Rakesh's movie talk
Closer (2004)

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Directed by Mike Nichols
Written by Patrick Marber (based on his own play)
Starring Natalie Portman, Clive Owen, Jude Law and Julia Roberts.

By Shalini Nayar


Let's start this review session with something saucy. Closer is an effort from legendary director Mike Nichols who directed a very young Dustin Hoffman in the classic The Graduate. But make no mistake, these two movies are a world apart. Closer is essentially a sex drama, acted out by 4 very different and distinctive characters namely Alice (Natalie Portman), Dan (Jude Law), Anna (Julia Roberts) and Larry (Clive Owen). Set in contemporary London, this drama offers eloquent dialogues (“What's so great about the truth? Try lying for a change - it's the currency of the world”), some peppered with vulgarity and crude language but it tricks you into not minding it at all.


Alice is a New York stripper, who currently is a Londoner after leaving her boyfriend behind. Dan is an obituarist, who creates interesting shorthands for the deceased. Anna is an American professional photographer, separated, and goes to London Aquarium all alone on afternoons to photograph strangers. Larry is a dermatologist, who is really the most innocent character (also the most ferocious) among all of them to be roped in into this hoopla. Roberts, in my opinion, is a miscast in the film, she looks lifeless, uninterested and forced as Anna. Portman plays her part with ease, as with Law. Owen is the best of them all, bringing cruelty, honesty and innocence to his powerful character.


This brutally honest movie flows with scenes that are months or years apart. Rather unusual, but it still feels continual. After a fateful meeting on a London Street, Dan and Alice hook up amidst all their quirks. Fast forward a few years and we find Dan in Anna's studio, being photographed for his upcoming novel. Sexual tension occurs, and we find them getting intimate right before Alice comes to meet Dan. Smelling a rat, Alice figures out their fresh secret liaison but never tells Dan her discovery but Anna is dumbfounded when confronted. Having too much time on his hands, Dan decides to go to a porn chatroom and disguise himself as a woman and finds his victim who happens to be a doctor. Enter Larry. It's afterhours in his clinic, and he decides to get down and dirty with his chat partner. Purpotrating jest, Dan introduces himself as Anna and asks Larry to meet him (rather her) at the London Aquarium the following day. True enough, Anna sits there innocently admiring the fishes when Larry comes along to start off a very awkward conversation. They soon realize that they've been had and the culprit is Dan. 4 months go by in a nanosecond, and Anna is having her opening night of her exhibition. This time we see something brewing between Alice and Larry (who has become Anna's boyfriend), and the revival between Anna and Dan.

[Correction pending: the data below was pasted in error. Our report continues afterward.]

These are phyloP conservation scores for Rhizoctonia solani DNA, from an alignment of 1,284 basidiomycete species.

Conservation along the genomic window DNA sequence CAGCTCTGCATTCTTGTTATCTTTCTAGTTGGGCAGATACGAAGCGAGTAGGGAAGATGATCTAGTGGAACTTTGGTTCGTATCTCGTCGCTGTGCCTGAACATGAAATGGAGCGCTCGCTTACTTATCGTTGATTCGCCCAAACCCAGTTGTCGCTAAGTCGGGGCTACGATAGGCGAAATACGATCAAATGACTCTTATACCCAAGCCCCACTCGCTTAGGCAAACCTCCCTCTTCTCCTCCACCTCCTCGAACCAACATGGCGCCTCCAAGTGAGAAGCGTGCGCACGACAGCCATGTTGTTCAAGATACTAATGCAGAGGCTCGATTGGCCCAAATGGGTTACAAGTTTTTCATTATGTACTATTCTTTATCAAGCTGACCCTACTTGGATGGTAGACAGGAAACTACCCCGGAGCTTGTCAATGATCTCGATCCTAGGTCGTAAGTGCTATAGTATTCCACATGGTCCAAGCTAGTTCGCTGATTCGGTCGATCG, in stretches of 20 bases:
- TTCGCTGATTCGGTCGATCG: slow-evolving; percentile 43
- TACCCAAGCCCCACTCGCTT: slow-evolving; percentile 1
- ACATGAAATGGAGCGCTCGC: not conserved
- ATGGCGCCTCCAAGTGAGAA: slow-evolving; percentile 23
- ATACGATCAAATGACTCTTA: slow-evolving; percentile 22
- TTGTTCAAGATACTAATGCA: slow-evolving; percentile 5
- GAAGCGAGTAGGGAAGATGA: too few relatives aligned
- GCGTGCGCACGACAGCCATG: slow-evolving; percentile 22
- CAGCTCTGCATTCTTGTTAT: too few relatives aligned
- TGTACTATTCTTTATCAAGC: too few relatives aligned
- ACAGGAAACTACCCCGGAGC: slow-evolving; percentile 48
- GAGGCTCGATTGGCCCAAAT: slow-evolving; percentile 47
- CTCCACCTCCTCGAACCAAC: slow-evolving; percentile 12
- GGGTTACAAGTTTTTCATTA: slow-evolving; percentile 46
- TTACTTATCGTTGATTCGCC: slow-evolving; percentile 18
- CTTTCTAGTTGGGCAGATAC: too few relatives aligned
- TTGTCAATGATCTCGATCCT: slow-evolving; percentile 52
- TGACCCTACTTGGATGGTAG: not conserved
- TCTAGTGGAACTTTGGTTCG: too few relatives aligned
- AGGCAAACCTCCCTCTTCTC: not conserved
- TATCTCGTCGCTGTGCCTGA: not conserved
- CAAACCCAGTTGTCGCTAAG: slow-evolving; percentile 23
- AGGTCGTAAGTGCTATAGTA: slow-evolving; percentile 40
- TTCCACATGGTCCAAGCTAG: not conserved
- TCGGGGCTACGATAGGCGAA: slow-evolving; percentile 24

What happens after this is we find the four characters throughout the months and years try to cope and understand the meaning of being in love and in a relationship. Some of them trivialize it, some mock it, some deliberately hurt the other, some deliberately settle in a relationship to get hurt. It's a vicious cycle. The characters propel us to ask ourselves: What is love? Do you believe in love? And if so, how do you recognize? When do you recognize it? In the end we are left to believe love and devotion can be very conveniently manipulated, if you give in to the things that are easily resisted.


Clive Owen was awarded Best Supporting Actor and Natalie Portman was awarded Best Supporting Actress at the recent 2005 Golden Globes Awards. Both are also up for Oscars under the same category